The officer Pierre de Saurel arrived in the colony in 1665 with the Carignan-Salières Regiment—troops dispatched from France meant to contain the Iroquois threat. He was immediately sent with his men to rebuild and command Fort Richelieu (soon after named Sorel) where the Iroquois (Richelieu) River flows into the St. Lawrence River. When the regiment was discharged in 1668, he married and settled on a tract of land he was granted in 1672 for "services rendered to His Majesty." Saurel then devoted himself to developing his seigneury. In 1682, shortly before his death, it included a manor, a communal mill, a well-developed property and more than 25 censives [land parcels]. However, his widow, harassed by her late husband's principal creditor, had to put the seigneury up for auction. Claude de Ramezay, Governor of Montréal, purchased it in 1713 for 9,200 livres. The fief's new holder made his land prosperous: in the aveu et dénombrement [inventory] of 1724, the year Ramezay died, the seigneury included 80 censives. In 1764, the seigneury of Sorel was sold for 24,000 livres to an English merchant from Québec, John Bondfield.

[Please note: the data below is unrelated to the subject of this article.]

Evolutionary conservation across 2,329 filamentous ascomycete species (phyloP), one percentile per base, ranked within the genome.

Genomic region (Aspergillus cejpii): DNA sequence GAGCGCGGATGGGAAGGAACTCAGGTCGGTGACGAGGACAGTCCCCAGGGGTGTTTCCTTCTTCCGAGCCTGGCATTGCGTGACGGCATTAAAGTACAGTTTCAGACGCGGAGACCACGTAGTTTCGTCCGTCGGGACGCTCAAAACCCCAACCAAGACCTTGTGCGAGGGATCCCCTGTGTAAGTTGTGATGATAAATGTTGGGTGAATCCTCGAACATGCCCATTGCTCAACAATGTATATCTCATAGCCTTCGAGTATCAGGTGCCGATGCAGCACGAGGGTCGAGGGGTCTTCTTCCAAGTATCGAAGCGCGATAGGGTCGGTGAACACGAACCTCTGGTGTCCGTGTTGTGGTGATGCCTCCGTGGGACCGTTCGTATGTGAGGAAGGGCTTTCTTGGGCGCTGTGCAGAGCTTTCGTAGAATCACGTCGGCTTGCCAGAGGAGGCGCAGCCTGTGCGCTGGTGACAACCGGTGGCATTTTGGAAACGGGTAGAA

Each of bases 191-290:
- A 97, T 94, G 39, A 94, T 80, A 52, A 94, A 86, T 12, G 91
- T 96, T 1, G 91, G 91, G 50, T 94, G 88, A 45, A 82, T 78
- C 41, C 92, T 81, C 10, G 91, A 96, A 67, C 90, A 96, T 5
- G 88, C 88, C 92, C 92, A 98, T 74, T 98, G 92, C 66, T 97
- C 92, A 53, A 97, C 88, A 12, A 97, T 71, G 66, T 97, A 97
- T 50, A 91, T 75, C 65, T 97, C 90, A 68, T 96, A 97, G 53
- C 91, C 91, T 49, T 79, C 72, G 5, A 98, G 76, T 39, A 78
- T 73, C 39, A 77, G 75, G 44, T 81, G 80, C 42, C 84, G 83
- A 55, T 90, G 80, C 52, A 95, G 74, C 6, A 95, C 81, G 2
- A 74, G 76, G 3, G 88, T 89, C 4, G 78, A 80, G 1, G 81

The Seigneury of Sorel
Concession from Intendant Jean Talon to Pierre de Saurel, October 29, 1672 (copy, January 14, 1774)
CA ANC MG18-H54 2 p. 483-490